From Emulate to Apply: Project-Based Learning with a Modern Twist
From Emulate to Apply: Project-Based Learning with a Modern Twist

Terry Kessel, Middle School Director

A number of years ago I attended a workshop entitled Problem-Based Learning at the National Association of Independent Schools (NAIS) Annual Conference. I was already familiar with project-based learning, an approach to interdisciplinary, collaborative, hands on pedagogy that has been an occasional practice in middle schools for decades. As Joseph Krajcik writes in his chapter, "Project-Based Learning" from The Cambridge Handbook of the Learning Sciences (Cambridge University Press, 2006), this method of teaching and learning was described by 19th century educator John Dewey and put into practice in 1896 at the Laboratory School in Chicago. "Dewey argued that students will develop personal investment in the material if they engage in real, meaningful tasks and problems that emulate what experts do in real world situations."

Nothing revolutionary here if we knew about this at the turn of the 19th century. Yet the elements of project-based learning are the building blocks described now as 21st Century Learning: collaboration, communication, critical thinking, and creativity, among other skills. We teach these skills in middle school just as we teach skills in writing and math.

The Problem-Based Learning workshop at NAIS was a repackaging of project-based learning, but with a new twist. It is not enough to "emulate" what experts do in the real world; we must apply our learning to real world issues. In our interconnected global community, projects can take on real world relevance and application in ways that were impossible as recently as the close of the 20th century. For example, in a recent unit on Urban Gardening based on the book Seedfolks read in English class, our history classes sought out the first-hand experiences of Syrian refugees and others who have come to the U.S. and sought the comfort of fresh food from home. The Nationalities Service Center in our own school neighborhood helps refugees establish urban gardens. Our students were tasked with creating scaled models of ideal urban gardens that made the best use of limited inner-city green space. Our relationship with Bartram's Garden, a 45 acre "living laboratory" begun in the 18th century by Quaker John Bartram, in our science curriculum will further inform this study next year.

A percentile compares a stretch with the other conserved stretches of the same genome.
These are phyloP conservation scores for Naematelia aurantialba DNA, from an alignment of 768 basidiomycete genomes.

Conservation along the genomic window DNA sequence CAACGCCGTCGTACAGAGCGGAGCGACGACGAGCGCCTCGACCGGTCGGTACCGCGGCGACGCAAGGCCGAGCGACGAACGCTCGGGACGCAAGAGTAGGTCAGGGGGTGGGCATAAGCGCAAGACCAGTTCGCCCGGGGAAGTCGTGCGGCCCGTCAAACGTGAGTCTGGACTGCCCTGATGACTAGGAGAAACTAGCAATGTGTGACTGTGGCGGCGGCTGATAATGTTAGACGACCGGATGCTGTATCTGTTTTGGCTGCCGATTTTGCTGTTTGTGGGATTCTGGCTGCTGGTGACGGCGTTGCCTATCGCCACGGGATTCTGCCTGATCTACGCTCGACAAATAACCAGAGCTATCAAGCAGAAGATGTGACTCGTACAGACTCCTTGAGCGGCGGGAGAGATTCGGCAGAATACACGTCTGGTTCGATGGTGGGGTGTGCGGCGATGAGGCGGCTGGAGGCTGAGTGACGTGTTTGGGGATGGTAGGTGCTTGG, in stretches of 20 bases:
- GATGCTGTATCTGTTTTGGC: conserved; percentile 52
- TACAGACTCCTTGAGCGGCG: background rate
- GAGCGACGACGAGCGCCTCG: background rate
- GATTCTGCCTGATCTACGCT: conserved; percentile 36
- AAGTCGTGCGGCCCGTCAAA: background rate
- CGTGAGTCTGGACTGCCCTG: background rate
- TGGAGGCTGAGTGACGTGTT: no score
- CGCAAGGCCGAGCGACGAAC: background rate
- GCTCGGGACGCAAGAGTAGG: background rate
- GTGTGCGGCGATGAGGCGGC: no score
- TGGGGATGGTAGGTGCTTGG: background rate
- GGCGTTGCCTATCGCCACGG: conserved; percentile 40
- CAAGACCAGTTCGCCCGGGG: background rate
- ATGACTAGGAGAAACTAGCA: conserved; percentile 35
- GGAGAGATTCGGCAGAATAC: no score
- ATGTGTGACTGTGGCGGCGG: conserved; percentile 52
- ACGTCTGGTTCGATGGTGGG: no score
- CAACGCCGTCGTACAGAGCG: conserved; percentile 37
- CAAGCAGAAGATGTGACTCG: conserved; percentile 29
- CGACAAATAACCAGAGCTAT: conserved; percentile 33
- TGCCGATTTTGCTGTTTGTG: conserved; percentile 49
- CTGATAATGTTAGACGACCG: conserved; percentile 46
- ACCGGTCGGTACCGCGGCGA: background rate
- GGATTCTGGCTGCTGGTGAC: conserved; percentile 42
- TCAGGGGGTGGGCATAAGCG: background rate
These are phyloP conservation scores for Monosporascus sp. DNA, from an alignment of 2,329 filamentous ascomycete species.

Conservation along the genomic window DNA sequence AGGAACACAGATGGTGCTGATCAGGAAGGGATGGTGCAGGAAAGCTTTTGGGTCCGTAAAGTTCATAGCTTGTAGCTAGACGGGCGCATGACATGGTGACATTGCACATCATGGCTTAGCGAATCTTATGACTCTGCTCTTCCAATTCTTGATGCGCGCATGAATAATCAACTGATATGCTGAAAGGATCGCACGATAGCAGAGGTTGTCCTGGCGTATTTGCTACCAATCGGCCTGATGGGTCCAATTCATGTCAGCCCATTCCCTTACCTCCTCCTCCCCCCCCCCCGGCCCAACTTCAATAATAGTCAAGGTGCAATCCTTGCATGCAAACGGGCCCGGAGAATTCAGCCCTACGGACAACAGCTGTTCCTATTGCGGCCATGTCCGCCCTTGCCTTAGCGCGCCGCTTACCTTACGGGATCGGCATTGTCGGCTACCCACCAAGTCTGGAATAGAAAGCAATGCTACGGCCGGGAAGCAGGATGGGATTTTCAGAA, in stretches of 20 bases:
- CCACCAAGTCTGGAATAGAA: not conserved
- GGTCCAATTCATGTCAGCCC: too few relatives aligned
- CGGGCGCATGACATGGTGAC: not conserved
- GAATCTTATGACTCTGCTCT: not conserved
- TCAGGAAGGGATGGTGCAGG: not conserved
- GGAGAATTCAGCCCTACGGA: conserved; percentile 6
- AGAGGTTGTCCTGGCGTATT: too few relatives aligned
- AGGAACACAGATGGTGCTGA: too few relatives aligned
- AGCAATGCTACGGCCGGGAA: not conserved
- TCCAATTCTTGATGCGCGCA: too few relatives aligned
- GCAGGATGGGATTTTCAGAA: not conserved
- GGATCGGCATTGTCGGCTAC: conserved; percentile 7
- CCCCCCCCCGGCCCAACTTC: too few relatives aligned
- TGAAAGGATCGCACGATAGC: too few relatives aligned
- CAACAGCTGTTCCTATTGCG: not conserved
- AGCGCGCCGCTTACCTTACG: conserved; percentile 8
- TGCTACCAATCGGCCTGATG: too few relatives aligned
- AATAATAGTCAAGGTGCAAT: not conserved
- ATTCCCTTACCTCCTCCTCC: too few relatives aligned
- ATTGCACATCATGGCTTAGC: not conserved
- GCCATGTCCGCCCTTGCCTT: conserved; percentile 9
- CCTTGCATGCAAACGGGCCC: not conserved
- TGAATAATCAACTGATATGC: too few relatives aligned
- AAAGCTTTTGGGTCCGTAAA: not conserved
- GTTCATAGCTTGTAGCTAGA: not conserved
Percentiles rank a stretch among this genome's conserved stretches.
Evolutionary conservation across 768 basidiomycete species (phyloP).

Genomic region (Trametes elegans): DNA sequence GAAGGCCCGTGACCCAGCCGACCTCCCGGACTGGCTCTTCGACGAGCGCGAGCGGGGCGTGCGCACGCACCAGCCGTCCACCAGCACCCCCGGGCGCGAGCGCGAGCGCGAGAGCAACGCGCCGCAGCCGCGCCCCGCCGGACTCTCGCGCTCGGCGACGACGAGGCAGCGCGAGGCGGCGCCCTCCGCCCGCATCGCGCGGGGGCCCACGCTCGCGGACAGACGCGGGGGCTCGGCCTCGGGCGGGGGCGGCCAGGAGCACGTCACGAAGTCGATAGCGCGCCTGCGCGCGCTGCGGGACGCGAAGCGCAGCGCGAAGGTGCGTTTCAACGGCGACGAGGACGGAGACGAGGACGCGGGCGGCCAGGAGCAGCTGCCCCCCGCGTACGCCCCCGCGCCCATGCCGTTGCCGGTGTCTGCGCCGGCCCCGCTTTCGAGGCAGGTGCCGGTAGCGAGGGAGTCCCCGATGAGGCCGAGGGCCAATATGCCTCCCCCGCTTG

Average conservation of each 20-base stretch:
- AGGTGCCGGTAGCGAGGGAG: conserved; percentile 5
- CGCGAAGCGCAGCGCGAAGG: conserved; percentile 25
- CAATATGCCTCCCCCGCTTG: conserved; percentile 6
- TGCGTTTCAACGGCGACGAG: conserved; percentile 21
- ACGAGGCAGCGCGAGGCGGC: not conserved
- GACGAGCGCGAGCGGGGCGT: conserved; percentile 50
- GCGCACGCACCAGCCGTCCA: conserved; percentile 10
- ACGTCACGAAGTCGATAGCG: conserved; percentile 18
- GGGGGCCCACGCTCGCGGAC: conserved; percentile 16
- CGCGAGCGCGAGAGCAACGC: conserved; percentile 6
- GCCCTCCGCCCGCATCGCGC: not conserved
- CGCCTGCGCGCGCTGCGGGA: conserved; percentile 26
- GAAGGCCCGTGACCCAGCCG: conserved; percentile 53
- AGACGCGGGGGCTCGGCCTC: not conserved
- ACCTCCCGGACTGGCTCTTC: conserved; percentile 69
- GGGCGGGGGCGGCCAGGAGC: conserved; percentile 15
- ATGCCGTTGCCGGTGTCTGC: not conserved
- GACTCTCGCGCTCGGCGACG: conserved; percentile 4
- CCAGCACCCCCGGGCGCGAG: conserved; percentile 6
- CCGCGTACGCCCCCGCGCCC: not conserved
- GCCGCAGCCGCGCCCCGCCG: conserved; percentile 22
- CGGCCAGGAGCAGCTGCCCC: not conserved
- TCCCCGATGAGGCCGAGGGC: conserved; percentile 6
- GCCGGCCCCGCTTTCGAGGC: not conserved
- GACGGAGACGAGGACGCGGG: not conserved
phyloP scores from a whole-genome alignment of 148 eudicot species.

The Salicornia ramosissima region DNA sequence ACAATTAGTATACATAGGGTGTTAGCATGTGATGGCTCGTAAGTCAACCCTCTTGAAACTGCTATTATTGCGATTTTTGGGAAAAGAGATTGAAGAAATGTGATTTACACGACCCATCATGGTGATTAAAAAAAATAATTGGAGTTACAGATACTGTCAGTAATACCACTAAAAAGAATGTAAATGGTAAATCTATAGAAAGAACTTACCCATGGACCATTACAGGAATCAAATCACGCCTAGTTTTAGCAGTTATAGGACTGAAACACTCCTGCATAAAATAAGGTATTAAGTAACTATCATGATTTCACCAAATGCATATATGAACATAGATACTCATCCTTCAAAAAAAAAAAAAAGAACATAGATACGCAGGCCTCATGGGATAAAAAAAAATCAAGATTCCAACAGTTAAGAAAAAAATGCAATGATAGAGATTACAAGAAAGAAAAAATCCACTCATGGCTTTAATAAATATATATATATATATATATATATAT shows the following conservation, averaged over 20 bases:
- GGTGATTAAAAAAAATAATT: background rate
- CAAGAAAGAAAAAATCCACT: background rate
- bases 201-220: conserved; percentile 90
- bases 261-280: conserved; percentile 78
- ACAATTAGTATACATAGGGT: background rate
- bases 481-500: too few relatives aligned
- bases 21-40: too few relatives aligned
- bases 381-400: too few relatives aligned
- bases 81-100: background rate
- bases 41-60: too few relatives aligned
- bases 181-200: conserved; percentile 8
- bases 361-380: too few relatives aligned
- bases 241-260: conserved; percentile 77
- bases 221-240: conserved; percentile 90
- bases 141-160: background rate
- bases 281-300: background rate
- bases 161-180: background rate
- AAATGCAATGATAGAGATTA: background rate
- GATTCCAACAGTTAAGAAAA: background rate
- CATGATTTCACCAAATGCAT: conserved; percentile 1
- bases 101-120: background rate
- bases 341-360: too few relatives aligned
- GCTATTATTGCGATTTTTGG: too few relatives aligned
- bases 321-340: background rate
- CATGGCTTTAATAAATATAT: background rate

To create truly interdisciplinary units of study, there are some basic conditions necessary: a collegial faculty who seek each other out with excitement, a community of innovators where taking risks and failing is an acceptable learning model, a connection to the neighborhood that is authentic and deep, and perhaps most importantly, time to plan and time in the schedule to execute. While we are on solid footing for the first three conditions, that last one is an ongoing challenge.

To further train our teachers in design and innovation, 21st century skills, we have engaged in professional development across divisions. Most recently, 6 teachers, 2 from each division, attended a workshop at Stanford's Those teachers ran a workshop for their peers at our recent In-Service Professional Development Day where we examined the intersection of design and diversity. To further train our students, we use methods of project-based learning, explicitly teach the 21st century skills, and engage in design projects that address real world problems.

We continue to learn together as a community. This is an ongoing, important initiative.

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